Some people go to bed at a reasonable hour and fall straight to sleep.
They sleep through the night then they wake up in the morning feeling refreshed and ready for the day.
I hate those people…
But since around the age of 14, this has never been me.
Quite the opposite – sleep, the lack of, or just the irregularity of it, has been the bane of my existence.
It’s possible that lack of sleep is just a symptom of something else.
For example, when I was 14 years old and had become sick of school, staying up late was a way to prolong the subjective experience of having to wake up in the morning.
It’s why many people are compelled to hit the ‘Snooze’ button, sometimes multiple times each morning – they don’t want to get up and go to a job that is raping their time.
Each year of subsequent high school from age 15, 16, 17 to 18, I was staying up later and later.
This meant I was feeling more and more tired at school, and therefore, disliking it more and more.
The effect that lack of sufficient sleep has on a growing brain is kind of scary.
So by the time I began working my un-habit was established.
It got worse and worse until, often, I was just staying up right through the night. At some point, eventually crashing into a deep & unhealthy 12-hour (or so) slumber.
I remember bumping into the father of one of my friend’s in the street and the subject came up.
“Oh, are you still doing that?” he asked, a little perplexed.
Then, while living in Hong Kong, I found something called polyphasic sleep.
Monophasic sleeping is regular sleep – lying down for one straight session, usually 6-9 hours, then getting up.
There are bi-phasic sleepers. Think Mexicans who take a siesta in the afternoon.
But polyphasic sleep is taking multiple, smaller naps throughout the same 24-hour period.
There are many versions of it, however, the one I tried (and the most extreme) is called the uberman which consists of 6 x 20-minute naps spaced every 4 hours.
That means you only sleep for two hours over a 24-hour period.
It seems impossible, right?
Well, many famous people have been polyphasic sleepers in their lives at one point or another.
Buckminster Fuller, who was known for many inventions, including the geodesic dome.
Albert Einstein – you might have heard of him.
Leonardo Da Vinci.
Nicola Tesla (and his wanna-be, Thomas Edison).
Winston Churchill. Thomas Jefferson.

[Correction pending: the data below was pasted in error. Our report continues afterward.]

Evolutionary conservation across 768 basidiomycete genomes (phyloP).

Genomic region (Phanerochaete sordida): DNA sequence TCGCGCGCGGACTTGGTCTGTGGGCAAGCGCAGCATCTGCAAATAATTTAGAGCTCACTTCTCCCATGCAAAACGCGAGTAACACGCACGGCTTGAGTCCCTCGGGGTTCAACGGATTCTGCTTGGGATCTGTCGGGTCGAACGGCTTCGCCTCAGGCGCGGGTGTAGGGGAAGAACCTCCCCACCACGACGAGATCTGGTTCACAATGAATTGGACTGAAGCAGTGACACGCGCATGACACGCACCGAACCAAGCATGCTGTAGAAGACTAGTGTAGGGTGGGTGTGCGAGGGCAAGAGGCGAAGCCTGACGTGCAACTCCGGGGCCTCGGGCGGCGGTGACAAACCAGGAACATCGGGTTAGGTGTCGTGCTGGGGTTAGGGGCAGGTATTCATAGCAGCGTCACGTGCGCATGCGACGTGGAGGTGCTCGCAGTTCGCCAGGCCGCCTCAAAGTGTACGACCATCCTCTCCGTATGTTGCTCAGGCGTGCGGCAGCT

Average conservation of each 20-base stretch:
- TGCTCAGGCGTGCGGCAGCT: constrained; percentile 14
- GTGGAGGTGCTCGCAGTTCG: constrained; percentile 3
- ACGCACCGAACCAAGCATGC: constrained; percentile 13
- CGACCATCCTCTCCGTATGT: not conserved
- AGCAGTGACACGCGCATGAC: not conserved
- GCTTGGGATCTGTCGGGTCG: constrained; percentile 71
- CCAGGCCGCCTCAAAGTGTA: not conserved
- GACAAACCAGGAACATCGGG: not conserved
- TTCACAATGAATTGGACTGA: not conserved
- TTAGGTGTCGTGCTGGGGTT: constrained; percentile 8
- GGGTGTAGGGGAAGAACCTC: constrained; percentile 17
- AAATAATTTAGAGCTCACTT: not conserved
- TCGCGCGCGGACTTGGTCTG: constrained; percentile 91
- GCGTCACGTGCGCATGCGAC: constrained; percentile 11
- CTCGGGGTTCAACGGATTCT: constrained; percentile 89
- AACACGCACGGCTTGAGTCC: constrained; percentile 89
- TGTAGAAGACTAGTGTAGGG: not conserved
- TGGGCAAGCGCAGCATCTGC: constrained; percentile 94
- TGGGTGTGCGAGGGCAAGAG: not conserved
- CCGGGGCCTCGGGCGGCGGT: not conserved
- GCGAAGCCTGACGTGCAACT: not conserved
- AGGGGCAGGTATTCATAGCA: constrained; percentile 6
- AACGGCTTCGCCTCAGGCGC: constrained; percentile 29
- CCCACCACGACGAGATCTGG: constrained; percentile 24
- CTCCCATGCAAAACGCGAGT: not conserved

But the most recent, well-known, documented, successful polyphasic sleeper is Steve Pavlina.
So, why would someone undertake this?
I suggest checking out Steve Pavlina’s account if you want to gain comprehensive insight.
The reason I tried it was because of my history of irregular sleep habits of staying up longer and longer.
Having extra time in my day was quite enticing.
It also seemed like something fun to try.
Most people cannot get through the adaptation period, which is apparently 3-6 weeks.
Because we are not used to sleeping so little, it is painstakingly difficult to fight the urge to sleep a little (or much) longer than 20 minutes each nap time.
Every time you over-sleep by a few hours, it’s like you’re starting from scratch again.
Since my circumstances allowed it at the time, over a couple of months, I started and re-started multiple times.
I reached 8 or 9 days straight following the polyphasic uberman sleep pattern.
Then I traveled back to Australia.
At a point, I had to drive my Mum on a trip that was going to take about 2 hours. I didn’t want to risk falling asleep at the wheel, so I took an extended nap beforehand.
If it had only been me in the car, I wouldn’t have. But with someone else’s life in my hands, I couldn’t risk it.
Since I had to essentially start from scratch once again, I finally let the experiment go.
One thing that made it difficult was, at that time, I had mistakenly put a ‘no physical exercise’ restriction on myself because I was practicing a kind of relaxation training (Wing Chun).
When I try it again, I will be able to exercise which I think will help me get through the initial adaptation period more easily.
One thing my polyphasic sleeping attempts did was to sever my compulsion to sleep 12 hours straight.
After taking 20-minute naps, 6 hours seemed like an eternity.
Whereas beforehand, sleeping 10-12 hours straight, on a regular basis, was difficult to resist.
I still only sleep 6-8 hours but, until recently, I was still going to bed later and later.
That’s why, for now, I’m committed to something a little more conservative – becoming an early riser. Which is encouraging me to go to bed earlier and earlier.
I feel like this sleep-recapitulation will be helpful to clear the path for my efforts over the next 12 months or so.